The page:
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Climate-dependency of Impact of Increased Carbon Dioxide on African Monsoon Rainfall: Insights from model simulations
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  • Xiaoxu Shi,
  • Martin Werner,
  • Francesco S.R. Pausata,
  • Jiping Liu,
  • Roberta D'Agostino,
  • Yongyun Hu,
  • Hu Yang,
  • Hang Wang,
  • Chao-Yuan Yang,
  • Gerrit Lohmann
Xiaoxu Shi
Southern Marine Science and Engineering Guangdong Laboratory (Zhuhai)

Corresponding Author:[email protected]

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Martin Werner
Alfred Wegener Institute for Polar and Marine Research
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Francesco S.R. Pausata
University of Quebec in Montreal
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Jiping Liu
Sun Yat-sen University, and Southern Marine Science and Engineering Guangdong Laboratory
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Roberta D'Agostino
Italian National Research Council
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Yongyun Hu
Peking University
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Hu Yang
Southern Marine Science and Engineering Guangdong Laboratory - Zhuhai
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Hang Wang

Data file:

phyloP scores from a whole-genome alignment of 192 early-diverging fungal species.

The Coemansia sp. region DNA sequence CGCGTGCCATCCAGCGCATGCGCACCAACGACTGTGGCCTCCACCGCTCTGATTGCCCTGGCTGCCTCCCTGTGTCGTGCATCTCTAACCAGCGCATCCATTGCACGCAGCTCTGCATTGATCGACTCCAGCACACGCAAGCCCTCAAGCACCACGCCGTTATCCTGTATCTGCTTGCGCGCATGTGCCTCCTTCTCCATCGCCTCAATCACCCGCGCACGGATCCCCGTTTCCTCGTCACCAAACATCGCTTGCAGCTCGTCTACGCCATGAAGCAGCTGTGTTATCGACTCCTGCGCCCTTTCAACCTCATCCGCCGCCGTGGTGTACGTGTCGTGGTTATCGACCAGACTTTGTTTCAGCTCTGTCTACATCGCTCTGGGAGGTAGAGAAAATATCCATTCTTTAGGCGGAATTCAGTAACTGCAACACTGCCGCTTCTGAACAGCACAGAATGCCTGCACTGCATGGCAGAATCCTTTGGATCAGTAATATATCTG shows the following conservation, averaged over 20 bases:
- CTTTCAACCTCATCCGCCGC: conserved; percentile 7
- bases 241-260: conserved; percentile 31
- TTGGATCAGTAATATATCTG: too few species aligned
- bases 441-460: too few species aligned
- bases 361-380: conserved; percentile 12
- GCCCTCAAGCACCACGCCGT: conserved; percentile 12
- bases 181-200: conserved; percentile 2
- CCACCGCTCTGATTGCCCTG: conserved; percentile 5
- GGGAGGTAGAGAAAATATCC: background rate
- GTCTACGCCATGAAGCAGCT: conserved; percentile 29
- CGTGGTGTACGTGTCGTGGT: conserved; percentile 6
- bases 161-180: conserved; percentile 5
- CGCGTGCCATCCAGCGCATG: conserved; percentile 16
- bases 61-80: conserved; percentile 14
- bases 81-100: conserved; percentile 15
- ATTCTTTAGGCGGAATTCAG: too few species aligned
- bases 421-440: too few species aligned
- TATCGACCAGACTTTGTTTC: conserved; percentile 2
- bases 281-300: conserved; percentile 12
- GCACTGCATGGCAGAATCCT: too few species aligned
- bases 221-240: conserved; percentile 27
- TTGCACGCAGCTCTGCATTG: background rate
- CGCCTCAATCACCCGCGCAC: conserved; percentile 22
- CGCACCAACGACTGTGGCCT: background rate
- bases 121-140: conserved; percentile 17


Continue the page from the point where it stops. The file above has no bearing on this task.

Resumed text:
School of Atmospheric Sciences, Sun Yat-sen University
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Chao-Yuan Yang
Southern Marine Science And Engineering Guangdong Laboratory (zhuhai)
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Gerrit Lohmann
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Previous studies on future scenarios identified two key effects of increasing CO2 on the African summer monsoon (ASM): Rising CO2 leads to an enhancement in moisture supply, favoring an increase in ASM precipitation (the thermodynamic effect). However, it also results in a weakening in mean atmospheric flow, thus facilitating a dryness across the ASM region (the dynamic effect). Therefore, the ultimate change in ASM precipitation stems from the balance of both the thermodynamic and dynamic effects. This study further examines the impact of rising CO2 on ASM rainfall, by taking into account various climate states. Our results suggest that an increase in CO2 during warm interglacial periods has a stronger influence from thermodynamic factors than from dynamic factors, resulting in an enhancement in ASM rainfall. In contrast, if CO2 increases under cold glacial climate backgrounds, its dynamic impact dominates a reduction of rainfall in the ASM region.
14 May 2024Submitted to ESS Open Archive
15 May 2024Published in ESS Open Archive